THE ART OF THE PITCHOUT – or not!
The PITCHOUT is commonly used to catch a base runner off guard with a pickoff, or to thwart an attempt to steal, or to blunt a hit an run play. In any case, it’s not uncommon to forgo a strike in an attempt to accomplish the foregoing. Also, this pitch and battery combination is a true work of art when it’s done right and can be a specialty of a well trained battery.
All that being said – can every club at every level of competition do this effectively?
Let’s take a look at the basics and see why, when performed well, this pitch is so effective. First, when a pitch leaves a pitcher’s hand it’s going to travel a little over sixty(60) feet to the catcher. If the catcher has to throw to second – approximately one hundred twenty eight(128)feet, he has to be in a pretty good setup and throw posture to do it — and be on target.
Second, our pitch has now traveled a total of approximately one hundred eighty eight (188) feet.
Third, if the call for a PITCHOUT was right on the money – the call was the right one and practice time well spent. If not, normally the pitcher is now in the hole for a ball count, not to mention the chance for a pass ball by the catcher.
Depending on the level of competition
Depending on the level of competition, the art of the PITCHOUT requires some serious evaluation of the battery combinations of a club. With certain combinations it’s a given, with others it’s a no go. By the way one of the easiest ways to pickup whether or not a catcher can make the PITCHOUT work on his end – is to watch the pitcher warming up on the mound for his customary allotted pitches, and then the infield hears… “coming down!” Watch the catcher’s throw down to second. Is a rifle shot or just a lob? I deliberately have a catcher take four or five steps out to the plate and throw with an infielder’s toss. It does keep the apposing team guessing, for a while.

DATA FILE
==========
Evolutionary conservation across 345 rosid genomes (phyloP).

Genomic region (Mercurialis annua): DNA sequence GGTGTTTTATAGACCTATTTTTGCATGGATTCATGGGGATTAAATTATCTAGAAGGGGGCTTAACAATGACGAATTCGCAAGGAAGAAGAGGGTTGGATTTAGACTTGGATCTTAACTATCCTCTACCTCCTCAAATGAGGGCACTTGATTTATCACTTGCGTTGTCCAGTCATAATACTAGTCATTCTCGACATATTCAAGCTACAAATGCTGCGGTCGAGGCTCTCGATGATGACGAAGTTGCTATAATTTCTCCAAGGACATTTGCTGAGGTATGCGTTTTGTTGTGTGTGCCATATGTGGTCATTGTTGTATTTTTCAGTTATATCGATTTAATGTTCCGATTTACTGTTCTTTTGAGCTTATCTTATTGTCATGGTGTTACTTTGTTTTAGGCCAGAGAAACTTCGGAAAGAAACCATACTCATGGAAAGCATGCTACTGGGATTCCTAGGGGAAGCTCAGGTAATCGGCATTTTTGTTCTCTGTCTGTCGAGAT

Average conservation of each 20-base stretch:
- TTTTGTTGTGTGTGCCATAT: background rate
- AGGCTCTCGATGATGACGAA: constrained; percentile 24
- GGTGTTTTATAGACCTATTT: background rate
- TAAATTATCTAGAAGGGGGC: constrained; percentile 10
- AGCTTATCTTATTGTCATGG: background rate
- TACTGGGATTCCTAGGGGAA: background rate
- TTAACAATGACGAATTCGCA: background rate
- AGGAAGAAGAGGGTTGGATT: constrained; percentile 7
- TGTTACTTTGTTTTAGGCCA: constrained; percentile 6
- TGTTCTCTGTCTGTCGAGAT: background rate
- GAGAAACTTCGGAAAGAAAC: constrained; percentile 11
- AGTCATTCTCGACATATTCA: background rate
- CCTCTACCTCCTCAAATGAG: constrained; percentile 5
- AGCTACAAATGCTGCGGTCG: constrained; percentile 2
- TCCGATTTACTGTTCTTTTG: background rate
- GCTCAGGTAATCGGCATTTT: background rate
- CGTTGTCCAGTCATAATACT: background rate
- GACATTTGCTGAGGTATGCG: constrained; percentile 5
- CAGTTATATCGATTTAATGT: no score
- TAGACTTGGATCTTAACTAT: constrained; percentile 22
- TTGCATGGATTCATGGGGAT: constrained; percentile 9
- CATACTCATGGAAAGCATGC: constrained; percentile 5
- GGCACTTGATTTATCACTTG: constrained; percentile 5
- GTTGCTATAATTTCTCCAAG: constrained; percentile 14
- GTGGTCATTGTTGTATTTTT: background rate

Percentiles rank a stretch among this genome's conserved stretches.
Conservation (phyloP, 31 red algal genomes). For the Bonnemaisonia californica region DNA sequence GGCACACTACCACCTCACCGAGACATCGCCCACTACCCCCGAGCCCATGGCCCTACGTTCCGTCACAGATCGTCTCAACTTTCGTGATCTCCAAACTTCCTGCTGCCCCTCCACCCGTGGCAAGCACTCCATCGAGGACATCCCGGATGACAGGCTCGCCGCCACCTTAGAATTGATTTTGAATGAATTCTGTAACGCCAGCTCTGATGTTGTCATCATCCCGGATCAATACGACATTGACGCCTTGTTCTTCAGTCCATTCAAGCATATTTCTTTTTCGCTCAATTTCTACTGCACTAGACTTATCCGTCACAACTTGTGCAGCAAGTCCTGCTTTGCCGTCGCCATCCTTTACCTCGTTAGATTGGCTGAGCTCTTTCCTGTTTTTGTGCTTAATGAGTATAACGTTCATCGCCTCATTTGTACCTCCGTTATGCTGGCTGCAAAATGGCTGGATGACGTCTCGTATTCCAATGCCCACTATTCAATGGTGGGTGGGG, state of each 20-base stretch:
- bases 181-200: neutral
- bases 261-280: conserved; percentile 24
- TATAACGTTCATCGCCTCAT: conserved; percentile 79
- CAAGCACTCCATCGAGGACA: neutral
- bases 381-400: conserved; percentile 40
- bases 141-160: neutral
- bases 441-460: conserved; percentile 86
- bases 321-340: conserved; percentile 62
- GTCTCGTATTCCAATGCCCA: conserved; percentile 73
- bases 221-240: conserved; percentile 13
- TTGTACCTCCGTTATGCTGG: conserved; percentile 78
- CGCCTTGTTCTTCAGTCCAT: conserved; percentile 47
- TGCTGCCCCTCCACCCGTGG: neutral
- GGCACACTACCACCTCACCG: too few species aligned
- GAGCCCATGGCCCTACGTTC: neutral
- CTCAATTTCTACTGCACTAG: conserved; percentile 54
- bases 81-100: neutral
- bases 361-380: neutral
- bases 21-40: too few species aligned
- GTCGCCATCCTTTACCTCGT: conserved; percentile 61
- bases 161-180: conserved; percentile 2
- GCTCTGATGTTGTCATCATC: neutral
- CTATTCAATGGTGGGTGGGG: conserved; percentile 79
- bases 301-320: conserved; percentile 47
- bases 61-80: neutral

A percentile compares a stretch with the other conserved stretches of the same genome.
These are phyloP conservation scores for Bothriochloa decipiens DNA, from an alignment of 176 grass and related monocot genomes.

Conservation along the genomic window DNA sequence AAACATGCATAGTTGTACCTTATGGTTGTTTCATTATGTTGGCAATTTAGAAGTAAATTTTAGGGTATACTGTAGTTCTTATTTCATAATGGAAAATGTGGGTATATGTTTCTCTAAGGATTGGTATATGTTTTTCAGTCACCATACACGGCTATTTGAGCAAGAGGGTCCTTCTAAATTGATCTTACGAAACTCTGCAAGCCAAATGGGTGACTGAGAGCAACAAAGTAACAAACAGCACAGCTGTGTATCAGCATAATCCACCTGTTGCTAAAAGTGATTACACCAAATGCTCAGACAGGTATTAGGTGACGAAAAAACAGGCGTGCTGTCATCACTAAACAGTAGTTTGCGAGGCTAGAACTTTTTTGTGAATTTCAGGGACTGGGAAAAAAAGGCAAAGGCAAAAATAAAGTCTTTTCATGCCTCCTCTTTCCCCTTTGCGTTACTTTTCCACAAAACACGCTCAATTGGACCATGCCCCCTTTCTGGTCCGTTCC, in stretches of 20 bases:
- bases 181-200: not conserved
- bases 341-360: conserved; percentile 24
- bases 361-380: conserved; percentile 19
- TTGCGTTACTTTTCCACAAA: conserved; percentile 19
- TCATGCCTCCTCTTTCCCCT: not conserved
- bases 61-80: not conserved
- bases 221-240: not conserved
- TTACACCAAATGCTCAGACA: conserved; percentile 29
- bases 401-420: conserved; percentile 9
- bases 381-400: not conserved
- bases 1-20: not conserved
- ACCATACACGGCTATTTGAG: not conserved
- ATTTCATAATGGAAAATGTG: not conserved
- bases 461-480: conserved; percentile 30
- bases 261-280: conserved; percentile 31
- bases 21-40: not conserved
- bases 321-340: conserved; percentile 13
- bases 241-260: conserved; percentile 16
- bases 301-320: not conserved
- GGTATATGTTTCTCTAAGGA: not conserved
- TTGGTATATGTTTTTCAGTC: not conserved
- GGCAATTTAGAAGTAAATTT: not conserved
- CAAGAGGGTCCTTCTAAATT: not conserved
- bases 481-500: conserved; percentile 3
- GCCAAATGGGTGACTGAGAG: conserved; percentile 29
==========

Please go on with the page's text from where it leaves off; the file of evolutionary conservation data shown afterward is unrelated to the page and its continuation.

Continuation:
Now let’s say you have a weak battery combination for the PITCHOUT. This distance of one hundred eighty eight feet (188) is just to much distance and a loss of precious seconds given up to the base runner on the base path. So, instead of putting the pitcher in the hole for a ball count, have the catcher reinforce the runner being checked with a deliberate throw to first without the PITCHOUT being called. For example, the catcher gives a fastball down and away signal – the pitcher delivers, and regardless of the call the catcher springs forward after catching the ball and fires it to first. (first baseman covering
of course.) Just be mindful of other base runners.
This play is very effective on the first and second pitch –one right after the other, with a new batter up and a runner on first. Checking the runner for only ninety (90) feet of distance is a heck of a lot better than trying for a total of one hundred eighty eight(188) feet. Besides, after a couple of attempts with this exercise and play the confidence feeling in a youngster playing the backstop position can skyrocket.
Happy Thanks Giving.